Yesterday, I was saddened to learn that one of my writing heroes, screenwriter Frank Pierson, had passed away after a brief illness, but was hearted for a number of reasons. Pierson had reached the formidable age of 87 — and was still actively working.

During recent seasons, Pierson wrote scripts and served as consulting producer for two of the hottest shows on television — Mad Men and The Good Wife.¬†After learning of Pierson’s passing, Mad Men creator Matthew Weiner said:¬†“[Frank] was a writer’s writer: sharp and funny and clever and, most importantly, honest about the details that make one human. He was a great artist and made everyone around him better.”

Throughout most of his career, Pierson was best known as a screenwriter — with credits that include Cat Ballou, Cool Hand Luke, and Dog Day Afternoon, which earned him a 1975 Academy Award.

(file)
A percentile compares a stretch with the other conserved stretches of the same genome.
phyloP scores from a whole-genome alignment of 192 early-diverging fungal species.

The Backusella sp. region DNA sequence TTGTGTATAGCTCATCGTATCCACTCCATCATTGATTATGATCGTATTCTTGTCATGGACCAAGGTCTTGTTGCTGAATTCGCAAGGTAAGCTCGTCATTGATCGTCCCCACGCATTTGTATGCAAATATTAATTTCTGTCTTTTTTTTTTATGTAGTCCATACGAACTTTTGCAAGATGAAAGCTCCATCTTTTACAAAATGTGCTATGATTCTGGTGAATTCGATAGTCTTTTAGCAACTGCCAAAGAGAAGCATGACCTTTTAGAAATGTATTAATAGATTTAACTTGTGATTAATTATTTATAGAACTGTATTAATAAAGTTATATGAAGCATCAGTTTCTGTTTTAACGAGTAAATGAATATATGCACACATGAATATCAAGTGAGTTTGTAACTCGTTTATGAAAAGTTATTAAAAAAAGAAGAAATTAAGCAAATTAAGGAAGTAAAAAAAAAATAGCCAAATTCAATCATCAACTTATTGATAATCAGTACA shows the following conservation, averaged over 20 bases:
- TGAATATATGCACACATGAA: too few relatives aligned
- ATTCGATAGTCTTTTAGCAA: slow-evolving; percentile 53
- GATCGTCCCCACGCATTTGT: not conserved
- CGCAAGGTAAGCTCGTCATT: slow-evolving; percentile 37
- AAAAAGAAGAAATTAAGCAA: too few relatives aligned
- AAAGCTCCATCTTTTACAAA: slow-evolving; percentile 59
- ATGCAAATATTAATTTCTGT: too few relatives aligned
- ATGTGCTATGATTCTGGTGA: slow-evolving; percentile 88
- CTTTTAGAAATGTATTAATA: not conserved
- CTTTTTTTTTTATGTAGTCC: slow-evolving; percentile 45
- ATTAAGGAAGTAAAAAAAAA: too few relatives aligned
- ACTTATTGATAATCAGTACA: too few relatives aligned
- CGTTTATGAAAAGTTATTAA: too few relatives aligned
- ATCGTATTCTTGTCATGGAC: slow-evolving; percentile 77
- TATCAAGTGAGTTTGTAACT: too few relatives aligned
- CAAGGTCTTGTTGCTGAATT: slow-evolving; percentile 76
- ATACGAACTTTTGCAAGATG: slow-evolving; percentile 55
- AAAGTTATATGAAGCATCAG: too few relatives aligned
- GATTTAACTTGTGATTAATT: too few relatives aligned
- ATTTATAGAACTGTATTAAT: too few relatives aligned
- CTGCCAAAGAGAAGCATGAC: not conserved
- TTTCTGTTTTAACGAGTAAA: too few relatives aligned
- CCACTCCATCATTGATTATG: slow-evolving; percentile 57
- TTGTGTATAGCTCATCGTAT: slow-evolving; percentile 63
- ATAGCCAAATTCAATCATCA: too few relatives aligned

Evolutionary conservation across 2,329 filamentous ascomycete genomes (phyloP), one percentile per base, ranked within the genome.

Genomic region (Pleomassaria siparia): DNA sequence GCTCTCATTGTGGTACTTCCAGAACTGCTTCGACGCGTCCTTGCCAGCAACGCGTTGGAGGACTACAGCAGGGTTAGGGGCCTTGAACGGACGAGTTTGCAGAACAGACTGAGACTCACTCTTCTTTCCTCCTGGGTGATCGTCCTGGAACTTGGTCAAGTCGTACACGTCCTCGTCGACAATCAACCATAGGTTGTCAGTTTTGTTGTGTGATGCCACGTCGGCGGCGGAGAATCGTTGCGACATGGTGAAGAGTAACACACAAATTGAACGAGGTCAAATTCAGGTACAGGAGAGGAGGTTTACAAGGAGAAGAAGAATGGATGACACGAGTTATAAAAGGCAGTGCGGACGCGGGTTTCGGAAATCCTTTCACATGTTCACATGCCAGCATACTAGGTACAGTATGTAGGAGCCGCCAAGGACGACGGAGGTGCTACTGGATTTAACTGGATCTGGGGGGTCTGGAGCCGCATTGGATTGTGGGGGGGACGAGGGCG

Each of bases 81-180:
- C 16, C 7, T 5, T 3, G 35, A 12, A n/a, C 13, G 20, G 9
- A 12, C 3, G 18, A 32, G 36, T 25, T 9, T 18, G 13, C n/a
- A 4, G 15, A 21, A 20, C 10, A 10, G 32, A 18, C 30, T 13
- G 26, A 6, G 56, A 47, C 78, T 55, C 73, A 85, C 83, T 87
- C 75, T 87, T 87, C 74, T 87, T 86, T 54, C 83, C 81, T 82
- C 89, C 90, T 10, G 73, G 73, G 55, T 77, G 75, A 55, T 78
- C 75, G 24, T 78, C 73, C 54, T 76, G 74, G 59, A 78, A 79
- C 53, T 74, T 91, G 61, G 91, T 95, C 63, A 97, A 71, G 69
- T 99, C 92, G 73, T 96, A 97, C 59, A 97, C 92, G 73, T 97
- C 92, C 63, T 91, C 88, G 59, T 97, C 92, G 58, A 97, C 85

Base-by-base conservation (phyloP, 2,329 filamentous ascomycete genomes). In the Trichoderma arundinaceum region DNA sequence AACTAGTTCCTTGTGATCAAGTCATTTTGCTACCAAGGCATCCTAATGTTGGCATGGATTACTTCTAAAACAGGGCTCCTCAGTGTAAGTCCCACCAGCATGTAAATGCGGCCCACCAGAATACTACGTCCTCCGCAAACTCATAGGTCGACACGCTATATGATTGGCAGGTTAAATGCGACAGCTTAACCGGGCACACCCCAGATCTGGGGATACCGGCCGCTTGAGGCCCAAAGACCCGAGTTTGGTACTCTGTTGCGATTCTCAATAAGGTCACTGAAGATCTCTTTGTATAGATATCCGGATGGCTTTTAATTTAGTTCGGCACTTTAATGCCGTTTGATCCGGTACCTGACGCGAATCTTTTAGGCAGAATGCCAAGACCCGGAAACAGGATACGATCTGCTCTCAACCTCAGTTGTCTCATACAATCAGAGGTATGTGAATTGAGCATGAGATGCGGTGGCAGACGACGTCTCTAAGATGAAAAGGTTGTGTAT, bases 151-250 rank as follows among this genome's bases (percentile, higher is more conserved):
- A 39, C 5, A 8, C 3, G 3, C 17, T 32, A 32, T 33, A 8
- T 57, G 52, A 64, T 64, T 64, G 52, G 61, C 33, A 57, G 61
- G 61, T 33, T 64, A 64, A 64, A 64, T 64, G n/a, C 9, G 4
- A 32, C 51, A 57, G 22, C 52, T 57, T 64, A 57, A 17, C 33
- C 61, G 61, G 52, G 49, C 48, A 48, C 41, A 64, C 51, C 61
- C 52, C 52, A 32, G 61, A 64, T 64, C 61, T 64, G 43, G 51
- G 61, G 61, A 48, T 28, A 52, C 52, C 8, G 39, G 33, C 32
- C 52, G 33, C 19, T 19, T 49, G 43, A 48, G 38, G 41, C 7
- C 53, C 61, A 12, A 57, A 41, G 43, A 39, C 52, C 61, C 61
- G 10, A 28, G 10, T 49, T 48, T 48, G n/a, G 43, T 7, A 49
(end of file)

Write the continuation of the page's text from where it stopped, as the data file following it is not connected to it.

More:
I was lucky enough to meet Frank Pierson at the Austin (Texas) Film Festival during the mid-1990s, when I was a finalist in the screenwriting competition. I attended a small discussion group with Pierson and other competition finalists — and was enraptured listening to Frank discuss his work, including how he developed screenplays for Dog Day Afternoon (one of my favorite movies) and Presumed Innocent. What I learned that day has stayed with me — and has been some of the best writing advice I’ve ever received.

I feel very lucky and blessed to have spent time with Frank Pierson and will always be inspired by his example — a writer with depth, soul, humanity, and so many other gifts who created fine work right up until the final days of a long, inspiring life.

Thank you, Frank! We will miss you.

Photo: Los Angeles Times, All Rights Reserved